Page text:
Debugging HTML5′s Offline Web Applications: Invalid MIME types, Manifest Parsing, and Resource Fetch Failures
Offline Web Applications in HTML5 are wonderful when they work. Visitors can view our site while on the subway or otherwise offline, and our sites load faster when they’re online.
Unfortunately, when things go awry, Offline Web Apps can be a horrible beast to debug. I wanted to outline some common things that can go wrong.
First off, the tools. The two places I look when Offline Web Apps aren’t going my way are (in Chrome or Safari 5+):
Next, here’s a series of problems I’ve encountered, and what to do to fix them.
“Application Cache Error event: Invalid manifest mime type (text/plain)”
This error indicates that your web server is not passing the correct headers along with your .manifest file. It should be passing the type text/cache-manifest, but instead it’s passing text/plain.
If your web server is running Apache, the way to fix this is through the .htaccess file. Given that Apache is currently the most popular web server, used by 59.13% of all domains as of January 2011, chances are this is what you’ll need to do. For non-Apache servers, check out Mozilla Developer Network’s article on configuring server MIME types. You need to add the following line to your .htaccess file:
AddType text/cache-manifest .manifest
“Failed to parse manifest”
If you see this error, chances are you have a pretty big screw up in your manifest file. I got this error when the first line in my file had a misspelling: “CAHCE MANIFEST” instead of “CACHE MANIFEST”. Copy/paste is your friend.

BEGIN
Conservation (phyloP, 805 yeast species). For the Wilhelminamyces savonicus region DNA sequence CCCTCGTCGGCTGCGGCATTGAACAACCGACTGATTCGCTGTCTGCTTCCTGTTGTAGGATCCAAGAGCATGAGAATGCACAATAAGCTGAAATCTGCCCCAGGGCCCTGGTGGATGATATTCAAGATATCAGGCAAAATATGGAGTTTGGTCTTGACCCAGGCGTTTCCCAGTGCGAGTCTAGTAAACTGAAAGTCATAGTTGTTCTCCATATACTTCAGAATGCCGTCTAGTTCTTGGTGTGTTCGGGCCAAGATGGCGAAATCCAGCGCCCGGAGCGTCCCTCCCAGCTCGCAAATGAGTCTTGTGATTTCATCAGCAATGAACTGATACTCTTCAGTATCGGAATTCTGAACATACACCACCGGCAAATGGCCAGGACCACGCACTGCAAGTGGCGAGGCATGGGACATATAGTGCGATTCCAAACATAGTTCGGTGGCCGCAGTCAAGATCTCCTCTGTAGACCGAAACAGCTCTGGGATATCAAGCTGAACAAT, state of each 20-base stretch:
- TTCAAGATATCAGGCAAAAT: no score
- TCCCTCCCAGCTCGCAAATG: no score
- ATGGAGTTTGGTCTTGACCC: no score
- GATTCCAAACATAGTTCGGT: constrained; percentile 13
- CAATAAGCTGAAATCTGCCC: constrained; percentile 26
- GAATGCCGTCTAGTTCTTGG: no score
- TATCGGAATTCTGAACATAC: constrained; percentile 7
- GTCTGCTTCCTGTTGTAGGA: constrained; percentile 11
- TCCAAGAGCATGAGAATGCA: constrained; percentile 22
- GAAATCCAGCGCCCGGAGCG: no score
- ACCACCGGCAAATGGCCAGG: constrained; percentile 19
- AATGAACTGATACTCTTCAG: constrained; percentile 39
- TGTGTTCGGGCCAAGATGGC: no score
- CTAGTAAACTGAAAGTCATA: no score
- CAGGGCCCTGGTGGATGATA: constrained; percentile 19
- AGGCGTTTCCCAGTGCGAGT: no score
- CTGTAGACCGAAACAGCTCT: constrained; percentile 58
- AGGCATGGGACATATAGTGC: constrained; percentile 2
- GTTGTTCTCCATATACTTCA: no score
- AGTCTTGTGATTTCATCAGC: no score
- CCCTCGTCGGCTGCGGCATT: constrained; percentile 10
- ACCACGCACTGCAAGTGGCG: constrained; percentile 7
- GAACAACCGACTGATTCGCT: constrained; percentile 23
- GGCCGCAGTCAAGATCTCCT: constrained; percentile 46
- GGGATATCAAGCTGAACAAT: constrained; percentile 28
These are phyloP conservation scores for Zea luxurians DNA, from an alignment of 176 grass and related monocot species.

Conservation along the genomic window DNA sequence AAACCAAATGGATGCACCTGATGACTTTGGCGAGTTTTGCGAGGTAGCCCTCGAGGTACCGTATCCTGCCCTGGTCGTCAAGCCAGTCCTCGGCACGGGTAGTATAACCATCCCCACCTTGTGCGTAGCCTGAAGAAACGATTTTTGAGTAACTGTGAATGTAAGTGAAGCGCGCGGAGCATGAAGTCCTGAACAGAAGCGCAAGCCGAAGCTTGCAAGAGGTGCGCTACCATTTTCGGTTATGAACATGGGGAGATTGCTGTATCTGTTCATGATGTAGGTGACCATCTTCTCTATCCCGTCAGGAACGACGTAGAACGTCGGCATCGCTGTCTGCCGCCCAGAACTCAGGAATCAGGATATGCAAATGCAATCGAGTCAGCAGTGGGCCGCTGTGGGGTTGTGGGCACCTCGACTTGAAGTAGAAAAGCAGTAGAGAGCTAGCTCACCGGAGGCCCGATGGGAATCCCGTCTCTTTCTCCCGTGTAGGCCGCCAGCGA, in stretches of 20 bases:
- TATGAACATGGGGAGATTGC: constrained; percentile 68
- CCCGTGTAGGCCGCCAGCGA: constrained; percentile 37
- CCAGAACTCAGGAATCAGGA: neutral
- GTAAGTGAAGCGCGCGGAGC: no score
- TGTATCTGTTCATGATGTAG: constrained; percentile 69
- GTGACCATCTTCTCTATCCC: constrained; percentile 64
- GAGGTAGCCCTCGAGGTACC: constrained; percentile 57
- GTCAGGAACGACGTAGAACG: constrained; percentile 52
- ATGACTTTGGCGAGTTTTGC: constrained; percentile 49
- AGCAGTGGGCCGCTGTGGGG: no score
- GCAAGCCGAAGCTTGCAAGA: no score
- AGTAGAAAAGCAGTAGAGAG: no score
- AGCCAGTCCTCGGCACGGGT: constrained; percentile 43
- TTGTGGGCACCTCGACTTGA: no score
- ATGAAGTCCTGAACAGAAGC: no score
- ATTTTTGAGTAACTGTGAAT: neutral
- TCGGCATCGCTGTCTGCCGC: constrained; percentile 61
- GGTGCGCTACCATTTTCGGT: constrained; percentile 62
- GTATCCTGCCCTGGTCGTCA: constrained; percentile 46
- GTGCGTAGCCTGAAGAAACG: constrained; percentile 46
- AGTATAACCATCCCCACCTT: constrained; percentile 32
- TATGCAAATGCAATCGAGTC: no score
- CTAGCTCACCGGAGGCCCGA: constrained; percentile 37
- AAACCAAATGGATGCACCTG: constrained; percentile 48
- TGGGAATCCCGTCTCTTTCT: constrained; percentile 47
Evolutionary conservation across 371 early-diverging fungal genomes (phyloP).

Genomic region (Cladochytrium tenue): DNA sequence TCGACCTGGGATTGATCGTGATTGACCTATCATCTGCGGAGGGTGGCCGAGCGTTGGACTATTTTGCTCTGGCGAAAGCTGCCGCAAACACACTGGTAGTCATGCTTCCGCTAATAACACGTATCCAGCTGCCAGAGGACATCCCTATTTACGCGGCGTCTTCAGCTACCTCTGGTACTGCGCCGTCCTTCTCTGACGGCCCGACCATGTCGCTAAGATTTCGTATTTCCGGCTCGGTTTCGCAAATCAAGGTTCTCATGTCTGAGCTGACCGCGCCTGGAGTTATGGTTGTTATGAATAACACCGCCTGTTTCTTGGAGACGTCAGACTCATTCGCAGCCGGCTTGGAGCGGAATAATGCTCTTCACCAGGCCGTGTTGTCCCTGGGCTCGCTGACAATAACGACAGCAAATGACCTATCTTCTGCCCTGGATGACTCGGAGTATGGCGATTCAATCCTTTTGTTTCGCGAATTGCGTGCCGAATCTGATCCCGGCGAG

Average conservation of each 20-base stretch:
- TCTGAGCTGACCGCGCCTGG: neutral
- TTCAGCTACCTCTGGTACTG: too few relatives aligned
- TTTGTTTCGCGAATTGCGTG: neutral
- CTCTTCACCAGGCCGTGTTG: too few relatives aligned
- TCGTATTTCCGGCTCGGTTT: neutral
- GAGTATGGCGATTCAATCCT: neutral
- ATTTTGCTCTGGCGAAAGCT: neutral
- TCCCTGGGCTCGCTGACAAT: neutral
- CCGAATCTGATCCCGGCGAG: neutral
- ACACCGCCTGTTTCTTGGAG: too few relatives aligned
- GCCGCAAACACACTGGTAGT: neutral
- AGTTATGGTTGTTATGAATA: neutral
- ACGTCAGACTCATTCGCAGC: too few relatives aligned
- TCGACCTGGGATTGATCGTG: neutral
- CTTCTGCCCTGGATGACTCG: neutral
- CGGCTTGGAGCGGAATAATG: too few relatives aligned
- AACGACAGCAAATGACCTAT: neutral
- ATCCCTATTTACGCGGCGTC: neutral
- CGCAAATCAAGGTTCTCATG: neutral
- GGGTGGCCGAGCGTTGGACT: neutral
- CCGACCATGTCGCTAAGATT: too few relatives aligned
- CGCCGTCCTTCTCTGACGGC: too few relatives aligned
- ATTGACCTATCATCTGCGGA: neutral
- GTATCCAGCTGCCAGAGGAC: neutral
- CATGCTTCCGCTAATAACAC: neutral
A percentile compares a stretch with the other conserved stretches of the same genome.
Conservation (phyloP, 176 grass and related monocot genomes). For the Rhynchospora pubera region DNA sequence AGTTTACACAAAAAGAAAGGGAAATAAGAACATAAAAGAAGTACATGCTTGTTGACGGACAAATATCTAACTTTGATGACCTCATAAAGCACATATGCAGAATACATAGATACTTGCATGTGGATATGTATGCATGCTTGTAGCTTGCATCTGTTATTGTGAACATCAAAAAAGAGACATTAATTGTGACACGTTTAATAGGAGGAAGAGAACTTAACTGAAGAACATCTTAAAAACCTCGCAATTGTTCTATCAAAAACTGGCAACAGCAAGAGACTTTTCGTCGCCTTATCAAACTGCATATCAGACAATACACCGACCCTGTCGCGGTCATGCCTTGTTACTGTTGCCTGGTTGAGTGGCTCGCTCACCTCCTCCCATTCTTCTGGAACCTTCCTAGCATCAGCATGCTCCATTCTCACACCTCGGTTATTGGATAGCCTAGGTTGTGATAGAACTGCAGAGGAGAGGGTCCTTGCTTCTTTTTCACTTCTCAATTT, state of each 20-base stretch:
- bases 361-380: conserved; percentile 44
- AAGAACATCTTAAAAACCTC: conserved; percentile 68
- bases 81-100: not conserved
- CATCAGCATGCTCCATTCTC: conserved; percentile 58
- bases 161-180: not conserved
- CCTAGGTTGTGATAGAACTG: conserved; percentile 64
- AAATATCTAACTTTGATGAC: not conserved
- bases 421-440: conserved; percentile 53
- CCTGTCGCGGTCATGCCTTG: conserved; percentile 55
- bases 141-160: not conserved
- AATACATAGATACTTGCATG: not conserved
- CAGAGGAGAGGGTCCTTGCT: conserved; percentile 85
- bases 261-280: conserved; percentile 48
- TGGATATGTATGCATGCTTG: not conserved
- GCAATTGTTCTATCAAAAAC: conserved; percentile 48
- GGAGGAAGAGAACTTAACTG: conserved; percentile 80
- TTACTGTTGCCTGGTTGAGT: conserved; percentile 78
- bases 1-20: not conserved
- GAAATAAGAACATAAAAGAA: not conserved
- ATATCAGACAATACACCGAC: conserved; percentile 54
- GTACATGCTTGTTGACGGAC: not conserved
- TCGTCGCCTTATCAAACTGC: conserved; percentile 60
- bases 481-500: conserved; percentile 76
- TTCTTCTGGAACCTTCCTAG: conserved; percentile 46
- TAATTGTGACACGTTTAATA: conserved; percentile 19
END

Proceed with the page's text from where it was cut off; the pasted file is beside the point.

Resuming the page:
“Failed to load resource” or “Resource fetch failed”
This error could mean you have an incorrect path or reference to a non-existing file in your manifest file.
Everything in your cache.manifest’s CACHE and NETWORK sections must be files, not folders. I saw this error when I accidentally included a folder instead of a file: /Folder/images/
You may also see this error if you have not accounted for all of your files. Do you have some images on the site that are not listed in the manifest? Remember, every single file in your domain must be accounted for in some way in the manifest file. An easy way to ensure this is to use the * wildcard in the online whitelist section (aka the NETWORK: section) of your manifest file.
When debugging this, look carefully at the Error console. If the manifest fails on a specific line, due to a mis-spelling perhaps, you’ll see in the error log the file it tried to fetch. You can search your manifest file for that line and fix/erase/comment the line out as needed. For example, if I have an image called kittens.jpg but instead refer to kitten.jpg in my manifest, here’s the error I’d see:
You are not seeing changes to your site show up… because the cache is cached
This one is enough to drive you mad, and Mark Pilgrim has a great writeup on it. There are two things you need to do in order to avoid this.
First, add the following to your .htaccess file if your web server is running Apache:
<Files the_name_of_your_manifest.manifest> ExpiresActive On ExpiresDefault "access" </Files>
Next, make sure your manifest file has a commented out version number, like #v2.4:
CACHE MANIFEST #v2.4 and counting! CACHE: #etc...
Every time you make a change to a file on your page, increment that version number and re-upload your cache.manifest file. The reason for doing this is that if you change a HTML file, say, about.html, the App Cache doesn’t know that. All it knows is it was told to cache about.html, and the cache manifest hasn’t changed, and perhaps the file size of about.html happens to be the same as it was before even though you changed the file… so none of your changes are showing up. Upping the version number in the cache.manifest file when you change any file on your site should help you avoid this headache.
What other issues have you seen with Offline Web Applications? Tell us about it in the comments.